Q&A: Building BrainsCAN – A Discussion with Lisa Saksida and Ravi Menon

September 19, 2018  -  BrainsCAN Communications

Lisa Saksida & Ravi Menon

Dr. Lisa Saksida is BrainsCAN’s Co-Scientific Director, a Professor in Physiology and Pharmacology, Principal Investigator in the Brain and Mind Institute, Principal Investigator in the Translational Cognitive Neuroscience (TCN) Lab at Robarts Research Institute, a Tier 1 Canada Research Chair in Translational Cognitive Neuroscience and a CIFAR Senior Fellow.

Dr. Ravi Menon is BrainsCAN’s Co-Scientific Director, a Professor in Medical Biophysics, Director of the Centre for Functional and Metabolic Mapping (CFMM) at Robarts Research Institute, Principal Investigator in the Brain and Mind Institute and Tier 1 Canada Research Chair in Functional Magnetic Resonance Imaging



In September 2016, BrainsCAN received a 7-year, $66 million investment from the Government of Canada through the Canada First Research Excellence Fund (CFREF).

This month, BrainsCAN is celebrating its 2nd anniversary. How did it all start?

(Lisa Saksida) Disorders that affect the brain are a huge issue facing our society, and this will only get worse as our population ages. But unfortunately over the last 30 years few new treatments have been discovered. Because these disorders affect cognitive function – including problems with memory, attention, learning, problem-solving and communication – it is really important that we understand how these functions relate to the brain. This is what the field of cognitive neuroscience aims to do.

Western University has been tremendously supportive of cognitive neuroscience and has invested a lot in building the area. The success of this investment led to the decision that Western should put an application into CFREF. I remember it was my first week at Western and a group of us sat together to figure out how we could use funding from CFREF to take Western’s cognitive neuroscience to the next level. The process of building the proposal unfolded from there.

(Ravi Menon) The development of BrainsCAN was a natural progression, driven in large part by many researchers here at Western who understand the importance of working together. We are a powerhouse in human cognition, we have very strong animal research groups here and we have clinicians who use cognition in different ways, from psychiatry to neurology. The idea was to unify those researchers under one umbrella.

What’s the ultimate goal of BrainsCAN?

(LS) One of BrainsCAN’s major efforts is to build on our already hugely successful cognitive neuroscience program by getting people who have not previously worked together to work together. Funding for BrainsCAN is allowing us to capitalize on our already fabulous foundation and take it to the next level by giving us the resources we need to utilize our existing infrastructure more effectively, to build capacity in strategic areas and to facilitate the collaboration across labs, across techniques, across species and across levels of analysis that is so essential to making this enterprise work.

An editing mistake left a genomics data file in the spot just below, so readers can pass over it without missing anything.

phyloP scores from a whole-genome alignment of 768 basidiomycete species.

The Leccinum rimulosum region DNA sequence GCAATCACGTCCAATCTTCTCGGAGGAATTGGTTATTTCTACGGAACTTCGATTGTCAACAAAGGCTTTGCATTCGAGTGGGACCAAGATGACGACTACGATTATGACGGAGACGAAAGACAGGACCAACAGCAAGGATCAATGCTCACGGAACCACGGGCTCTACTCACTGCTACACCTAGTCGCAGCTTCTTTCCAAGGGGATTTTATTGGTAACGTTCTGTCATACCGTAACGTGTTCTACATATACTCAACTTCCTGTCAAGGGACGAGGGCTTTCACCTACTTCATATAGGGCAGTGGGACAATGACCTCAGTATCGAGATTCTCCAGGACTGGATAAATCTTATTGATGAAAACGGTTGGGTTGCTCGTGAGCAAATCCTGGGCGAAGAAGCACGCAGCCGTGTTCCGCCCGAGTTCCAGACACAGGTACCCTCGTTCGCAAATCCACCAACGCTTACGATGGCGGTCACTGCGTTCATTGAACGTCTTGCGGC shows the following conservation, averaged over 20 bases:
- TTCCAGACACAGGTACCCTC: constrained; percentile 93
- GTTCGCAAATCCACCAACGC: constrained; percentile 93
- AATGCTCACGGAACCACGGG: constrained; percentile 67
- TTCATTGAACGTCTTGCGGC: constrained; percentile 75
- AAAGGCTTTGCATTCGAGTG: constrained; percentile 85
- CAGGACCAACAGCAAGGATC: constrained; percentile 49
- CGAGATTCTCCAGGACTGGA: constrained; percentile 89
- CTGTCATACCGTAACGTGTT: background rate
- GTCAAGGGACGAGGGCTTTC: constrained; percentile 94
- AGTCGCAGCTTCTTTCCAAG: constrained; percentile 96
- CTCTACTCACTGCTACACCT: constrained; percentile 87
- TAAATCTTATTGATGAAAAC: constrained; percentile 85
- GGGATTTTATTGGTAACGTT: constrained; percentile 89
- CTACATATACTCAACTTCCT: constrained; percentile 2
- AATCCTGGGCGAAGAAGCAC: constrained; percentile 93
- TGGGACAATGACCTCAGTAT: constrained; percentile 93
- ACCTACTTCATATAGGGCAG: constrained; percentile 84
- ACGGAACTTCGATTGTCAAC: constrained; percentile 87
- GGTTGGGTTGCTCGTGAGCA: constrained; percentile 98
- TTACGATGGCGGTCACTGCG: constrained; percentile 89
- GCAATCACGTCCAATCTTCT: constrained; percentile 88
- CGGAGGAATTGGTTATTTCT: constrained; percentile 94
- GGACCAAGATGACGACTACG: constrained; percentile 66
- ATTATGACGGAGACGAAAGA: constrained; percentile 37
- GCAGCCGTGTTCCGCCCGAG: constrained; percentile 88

(RM) BrainsCAN is aiming to get clinicians, animal researchers and people who study the normal brain to use the same tools and ask the same questions and apply the answers across species. We need to figure out how the brain works, because you can’t figure out what’s wrong unless you understand how the normal brain operates. We have all these different research components and we need to get all these researchers talking together and asking questions that each other can help answer. Some institutions do imaging, some do behavior, but very few try to unify these across species and across disciplines. That’s what BrainsCAN is working towards and that’s really powerful – there are very few places that do it.

How is BrainsCAN unique?

(LS) One of the fundamental problems and one of the reasons we haven’t developed many new treatments for disorders that affect the brain is because reaching across the different levels that we’re working at is really difficult. Having a molecular biologist speak to someone who works at the circuitry level to someone who works in high-level psychology – they’re very different fields, and the gaps between them make it difficult to take what we’ve learned at the molecular-cellular level and translate that to relevant human outcomes. So, at BrainsCAN, our programs encourage that kind of interdisciplinary interaction and I think that is going to be key to developing cognitive neuroscience toward new treatments in the future.

(RM) We have a lot of amazing infrastructure here, and we have by far the most sophisticated animal and human imaging in the country, but more importantly, that infrastructure and research is connected to human patients and animal models of disease. It's the only place in Canada that is integrated across species to the extent that we are. It's integrated because we’re using common behavioral and common imaging techniques. BrainsCAN, through all its different programs like the Postdoctoral Fellowship Program and the Accelerator Program, is trying to get researchers from different disciplines to work on problems together.